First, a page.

Pain as Sharp as a TAC

Let us take note of the excellent piece by journalist and headache sufferer Tom Zeller Jr, who recently described his own struggles with cluster headaches.5 Technically, these are a subset of a group of conditions known as the trigeminal autonomic cephalalgias (TACs). Although this hifalutin name may suggest that scientists have pinned down the etiology and pathophysiology of TACs, this is simply not the case.

To be sure, plausible theories abound, including, most recently, linking TACs to “dysfunction in the trigeminal and cranial autonomic systems and their connections, modulated by the hypothalamus.”4 Yet, as headache specialist Stephanie J. Nahas, MD, has acknowledged, “The pathophysiology of TACs is complex and incompletely understood.”4 And, as a rule, morphological and anatomical abnormalities in the brain are lacking in TACs; for example, investigation rarely yields abnormalities on magnetic resonance imaging or computed tomography imaging. (However, vascular loop compression and pituitary abnormalities are sometimes found in patients with short-lasting, unilateral neuralgiform headache attacks or SUNHA.4) Furthermore, to my knowledge, TACs are never noted on autopsy reports, contrary to Szasz’s erroneous claim that “Every ‘ordinary’ illness that persons have, cadavers also have.”6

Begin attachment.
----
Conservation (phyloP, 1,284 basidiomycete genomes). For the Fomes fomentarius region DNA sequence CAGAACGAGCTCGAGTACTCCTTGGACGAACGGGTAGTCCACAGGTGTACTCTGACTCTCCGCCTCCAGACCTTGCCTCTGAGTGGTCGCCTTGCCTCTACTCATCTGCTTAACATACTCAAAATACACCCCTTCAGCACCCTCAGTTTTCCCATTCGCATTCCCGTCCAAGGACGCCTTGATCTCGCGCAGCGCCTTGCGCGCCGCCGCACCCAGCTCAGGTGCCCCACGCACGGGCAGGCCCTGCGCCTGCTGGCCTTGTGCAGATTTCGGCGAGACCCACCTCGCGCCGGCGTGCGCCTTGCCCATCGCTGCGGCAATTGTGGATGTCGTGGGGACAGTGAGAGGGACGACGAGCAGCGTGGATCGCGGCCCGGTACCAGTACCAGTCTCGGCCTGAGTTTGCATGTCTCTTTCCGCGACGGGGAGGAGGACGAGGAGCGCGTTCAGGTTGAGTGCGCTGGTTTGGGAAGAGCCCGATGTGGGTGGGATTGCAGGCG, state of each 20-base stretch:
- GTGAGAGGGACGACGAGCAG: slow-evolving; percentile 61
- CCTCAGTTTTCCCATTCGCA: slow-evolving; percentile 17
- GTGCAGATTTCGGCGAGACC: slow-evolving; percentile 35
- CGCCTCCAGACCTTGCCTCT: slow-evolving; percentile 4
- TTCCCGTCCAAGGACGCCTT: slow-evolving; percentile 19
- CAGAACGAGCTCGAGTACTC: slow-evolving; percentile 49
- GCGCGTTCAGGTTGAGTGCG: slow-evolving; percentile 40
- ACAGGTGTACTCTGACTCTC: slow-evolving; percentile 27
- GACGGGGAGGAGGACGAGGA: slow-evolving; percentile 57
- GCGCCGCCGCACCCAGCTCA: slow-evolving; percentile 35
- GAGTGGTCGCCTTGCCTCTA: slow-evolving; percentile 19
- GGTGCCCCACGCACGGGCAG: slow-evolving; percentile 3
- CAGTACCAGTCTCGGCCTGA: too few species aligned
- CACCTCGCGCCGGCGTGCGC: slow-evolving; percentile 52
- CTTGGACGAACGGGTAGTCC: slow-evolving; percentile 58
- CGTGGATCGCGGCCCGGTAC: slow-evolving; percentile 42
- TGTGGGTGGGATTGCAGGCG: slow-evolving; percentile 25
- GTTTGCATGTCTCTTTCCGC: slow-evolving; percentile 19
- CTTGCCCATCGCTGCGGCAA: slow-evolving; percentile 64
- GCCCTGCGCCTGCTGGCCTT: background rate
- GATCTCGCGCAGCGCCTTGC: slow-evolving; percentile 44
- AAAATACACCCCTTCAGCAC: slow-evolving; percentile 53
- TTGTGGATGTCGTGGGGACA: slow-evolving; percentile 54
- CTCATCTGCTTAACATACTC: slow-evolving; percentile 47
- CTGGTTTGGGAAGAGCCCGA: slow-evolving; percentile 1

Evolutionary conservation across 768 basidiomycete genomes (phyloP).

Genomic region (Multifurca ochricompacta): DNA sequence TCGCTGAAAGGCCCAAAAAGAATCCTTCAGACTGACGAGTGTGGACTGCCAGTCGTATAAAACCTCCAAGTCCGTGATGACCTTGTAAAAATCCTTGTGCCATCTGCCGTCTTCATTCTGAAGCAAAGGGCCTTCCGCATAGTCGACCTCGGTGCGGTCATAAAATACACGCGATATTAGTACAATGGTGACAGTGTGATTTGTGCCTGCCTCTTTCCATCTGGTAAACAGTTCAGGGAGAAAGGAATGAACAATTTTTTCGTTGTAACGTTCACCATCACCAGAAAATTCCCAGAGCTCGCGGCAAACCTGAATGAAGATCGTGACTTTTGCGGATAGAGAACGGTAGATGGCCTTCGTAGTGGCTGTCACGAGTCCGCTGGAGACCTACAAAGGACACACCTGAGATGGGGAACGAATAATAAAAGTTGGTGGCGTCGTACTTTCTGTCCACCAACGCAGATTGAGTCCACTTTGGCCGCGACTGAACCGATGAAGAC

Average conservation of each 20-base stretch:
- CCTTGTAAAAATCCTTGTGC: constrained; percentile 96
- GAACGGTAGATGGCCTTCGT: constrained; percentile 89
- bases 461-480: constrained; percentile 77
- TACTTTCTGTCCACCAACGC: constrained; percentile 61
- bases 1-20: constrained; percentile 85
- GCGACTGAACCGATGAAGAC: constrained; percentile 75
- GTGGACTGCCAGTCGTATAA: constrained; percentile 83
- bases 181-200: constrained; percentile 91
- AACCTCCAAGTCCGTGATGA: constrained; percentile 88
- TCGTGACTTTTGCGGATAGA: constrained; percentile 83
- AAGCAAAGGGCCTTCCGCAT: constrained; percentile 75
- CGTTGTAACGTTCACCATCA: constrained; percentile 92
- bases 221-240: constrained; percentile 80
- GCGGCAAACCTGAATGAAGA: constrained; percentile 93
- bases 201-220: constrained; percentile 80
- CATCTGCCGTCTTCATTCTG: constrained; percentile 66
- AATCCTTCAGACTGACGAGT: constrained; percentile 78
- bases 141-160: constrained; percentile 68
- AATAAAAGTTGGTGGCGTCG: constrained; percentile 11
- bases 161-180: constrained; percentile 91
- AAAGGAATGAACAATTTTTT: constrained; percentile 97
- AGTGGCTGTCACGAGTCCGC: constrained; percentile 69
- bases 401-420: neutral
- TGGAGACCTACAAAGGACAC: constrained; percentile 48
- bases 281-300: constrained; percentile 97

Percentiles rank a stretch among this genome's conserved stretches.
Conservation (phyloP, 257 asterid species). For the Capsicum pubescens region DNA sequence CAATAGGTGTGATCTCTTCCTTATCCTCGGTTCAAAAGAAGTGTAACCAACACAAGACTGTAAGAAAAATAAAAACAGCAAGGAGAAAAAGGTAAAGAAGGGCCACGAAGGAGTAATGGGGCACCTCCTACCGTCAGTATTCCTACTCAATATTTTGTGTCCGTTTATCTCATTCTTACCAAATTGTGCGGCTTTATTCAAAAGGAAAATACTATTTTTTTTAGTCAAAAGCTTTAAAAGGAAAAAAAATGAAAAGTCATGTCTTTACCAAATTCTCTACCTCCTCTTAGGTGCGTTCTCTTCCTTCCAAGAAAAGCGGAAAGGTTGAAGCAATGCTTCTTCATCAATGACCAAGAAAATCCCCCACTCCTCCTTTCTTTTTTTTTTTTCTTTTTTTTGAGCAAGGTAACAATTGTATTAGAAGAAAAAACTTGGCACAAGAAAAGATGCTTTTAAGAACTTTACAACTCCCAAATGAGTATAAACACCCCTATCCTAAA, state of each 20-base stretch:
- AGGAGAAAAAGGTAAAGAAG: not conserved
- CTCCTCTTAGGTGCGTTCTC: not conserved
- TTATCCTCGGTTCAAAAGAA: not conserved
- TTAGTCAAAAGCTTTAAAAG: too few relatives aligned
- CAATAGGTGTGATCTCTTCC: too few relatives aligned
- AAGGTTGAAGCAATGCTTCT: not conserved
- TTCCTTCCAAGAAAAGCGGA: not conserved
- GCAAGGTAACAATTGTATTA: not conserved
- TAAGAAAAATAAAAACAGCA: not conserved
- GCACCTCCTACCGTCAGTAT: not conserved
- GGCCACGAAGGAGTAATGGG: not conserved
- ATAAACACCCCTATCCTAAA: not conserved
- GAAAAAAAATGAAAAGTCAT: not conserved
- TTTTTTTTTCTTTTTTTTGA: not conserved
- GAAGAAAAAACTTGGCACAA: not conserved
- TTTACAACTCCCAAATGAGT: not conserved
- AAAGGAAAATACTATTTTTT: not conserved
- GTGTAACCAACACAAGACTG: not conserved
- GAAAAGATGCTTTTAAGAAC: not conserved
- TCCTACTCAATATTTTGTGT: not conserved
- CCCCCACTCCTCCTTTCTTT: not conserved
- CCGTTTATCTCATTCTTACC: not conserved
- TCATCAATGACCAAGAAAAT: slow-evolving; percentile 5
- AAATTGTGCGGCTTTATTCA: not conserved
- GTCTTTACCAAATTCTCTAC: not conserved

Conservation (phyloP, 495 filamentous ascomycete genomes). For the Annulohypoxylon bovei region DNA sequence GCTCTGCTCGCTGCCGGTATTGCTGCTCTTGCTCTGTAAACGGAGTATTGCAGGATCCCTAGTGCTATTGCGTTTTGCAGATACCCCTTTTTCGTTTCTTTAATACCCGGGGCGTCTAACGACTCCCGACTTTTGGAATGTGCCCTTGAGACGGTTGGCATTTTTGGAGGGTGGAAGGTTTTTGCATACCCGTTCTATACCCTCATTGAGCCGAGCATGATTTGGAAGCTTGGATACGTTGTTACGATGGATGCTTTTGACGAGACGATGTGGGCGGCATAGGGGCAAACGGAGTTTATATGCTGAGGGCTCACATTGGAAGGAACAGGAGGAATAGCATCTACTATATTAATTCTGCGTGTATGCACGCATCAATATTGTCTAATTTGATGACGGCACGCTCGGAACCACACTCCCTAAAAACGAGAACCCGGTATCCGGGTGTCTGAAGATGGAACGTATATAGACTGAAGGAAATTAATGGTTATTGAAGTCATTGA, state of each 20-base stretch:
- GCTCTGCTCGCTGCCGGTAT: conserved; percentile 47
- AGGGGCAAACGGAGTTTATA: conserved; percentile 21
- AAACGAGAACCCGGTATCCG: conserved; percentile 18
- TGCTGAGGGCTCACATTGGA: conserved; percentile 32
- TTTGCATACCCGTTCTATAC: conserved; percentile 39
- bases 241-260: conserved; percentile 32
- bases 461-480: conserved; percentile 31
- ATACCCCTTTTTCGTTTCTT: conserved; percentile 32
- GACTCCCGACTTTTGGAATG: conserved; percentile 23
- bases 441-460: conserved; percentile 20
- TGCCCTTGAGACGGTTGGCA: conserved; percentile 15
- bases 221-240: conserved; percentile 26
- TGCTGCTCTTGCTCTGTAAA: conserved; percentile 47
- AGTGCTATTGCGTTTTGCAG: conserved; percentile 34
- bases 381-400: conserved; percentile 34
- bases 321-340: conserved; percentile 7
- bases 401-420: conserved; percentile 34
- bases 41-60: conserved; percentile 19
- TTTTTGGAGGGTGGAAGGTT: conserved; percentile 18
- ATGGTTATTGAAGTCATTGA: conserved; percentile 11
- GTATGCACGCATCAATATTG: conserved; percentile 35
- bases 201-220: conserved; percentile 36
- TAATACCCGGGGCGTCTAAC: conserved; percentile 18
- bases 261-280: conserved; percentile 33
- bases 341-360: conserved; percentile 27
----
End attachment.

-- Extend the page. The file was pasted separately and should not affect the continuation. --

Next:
TACs are Disease States

And yet, the term disease may reasonably be applied to the TACs, which Nahas has called, “a distinct set of headache diseases.”4 This is so, even though, as Zeller rightly noted, “any neurologist working today will readily admit that we remain the in the Stone Age with regard to many aspects of these most common disorders.”5